Global Maritime Distress and Safety System (GMDSS)
The Global Maritime Distress and Safety System is a worldwide system to support maritime search and rescue operations. The primary goal of GMDSS is to alert search and rescue (SAR) authorities ashore and ships in the vicinity of the ship in distress so they can assist in a co-ordinated search and rescue operation with minimum delay.
The Global Maritime Distress and Safety System uses both satellite and terrestrial radio systems because each system has its own individual limitations with respect to geographical coverage and services it can provide. The system also provides some limited ship to ship communications capabilities. In addition to communication equipment, GMDSS requires equipment to improve the chances of survival in distress situations. This includes a position indicating radio beacon (EPIRB) and a radar transponder (SART) to localize a ship in distress or survival craft. Last but not least, GMDSS includes a system to provide maritime safety information (MSI), including navigational and meteorological warnings.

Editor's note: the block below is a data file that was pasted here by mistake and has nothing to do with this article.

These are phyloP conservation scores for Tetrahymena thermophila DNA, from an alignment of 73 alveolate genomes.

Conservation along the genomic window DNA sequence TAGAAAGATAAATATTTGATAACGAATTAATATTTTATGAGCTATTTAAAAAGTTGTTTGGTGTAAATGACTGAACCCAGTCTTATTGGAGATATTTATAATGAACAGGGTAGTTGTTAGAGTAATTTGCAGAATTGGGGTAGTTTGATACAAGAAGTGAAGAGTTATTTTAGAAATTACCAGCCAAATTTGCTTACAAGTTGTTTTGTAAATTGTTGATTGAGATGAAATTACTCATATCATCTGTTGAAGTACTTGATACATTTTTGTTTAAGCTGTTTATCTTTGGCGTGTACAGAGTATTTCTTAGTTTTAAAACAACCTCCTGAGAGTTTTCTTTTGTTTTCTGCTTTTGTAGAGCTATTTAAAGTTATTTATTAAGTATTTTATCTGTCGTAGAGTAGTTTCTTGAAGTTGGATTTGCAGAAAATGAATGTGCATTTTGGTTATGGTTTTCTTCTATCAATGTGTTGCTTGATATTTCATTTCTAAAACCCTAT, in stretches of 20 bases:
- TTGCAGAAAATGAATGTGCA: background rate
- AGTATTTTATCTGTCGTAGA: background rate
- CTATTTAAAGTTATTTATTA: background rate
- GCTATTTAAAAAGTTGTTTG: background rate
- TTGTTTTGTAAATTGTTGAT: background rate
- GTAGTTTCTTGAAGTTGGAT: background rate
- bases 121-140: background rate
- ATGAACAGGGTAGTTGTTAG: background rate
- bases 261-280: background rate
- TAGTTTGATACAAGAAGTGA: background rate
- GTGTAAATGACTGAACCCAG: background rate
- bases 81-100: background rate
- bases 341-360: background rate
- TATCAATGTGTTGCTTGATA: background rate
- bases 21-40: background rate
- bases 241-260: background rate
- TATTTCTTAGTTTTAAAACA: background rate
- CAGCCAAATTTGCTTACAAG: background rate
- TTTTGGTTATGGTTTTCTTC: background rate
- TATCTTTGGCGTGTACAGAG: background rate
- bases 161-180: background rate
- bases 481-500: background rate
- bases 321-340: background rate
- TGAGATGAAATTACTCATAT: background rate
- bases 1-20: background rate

The GMDSS includes the following systems:
The requirements for the communication and MSI equiment depends on the area in which the ship operate. There are 4 different areas defined:
within range of VHF coast stations
(up to 20 - 30 miles from the coast),
beyond area A1 but within range of MF coastal stations
(up to about 100 miles from the coast).
beyond area A1 and A2, but within coverage of an Inmarsat satellite. They covers the globe except the area near the north and south pole
(roughly the area between 70° N and 70° S).
the remaining sea area. This area is covered by HF coastal stations.
An EPIRB and SART are always required.
Every ship subject to the communications act or the safety of life at sea (SOLAS) convention must comply with GMDSS. These vessels include: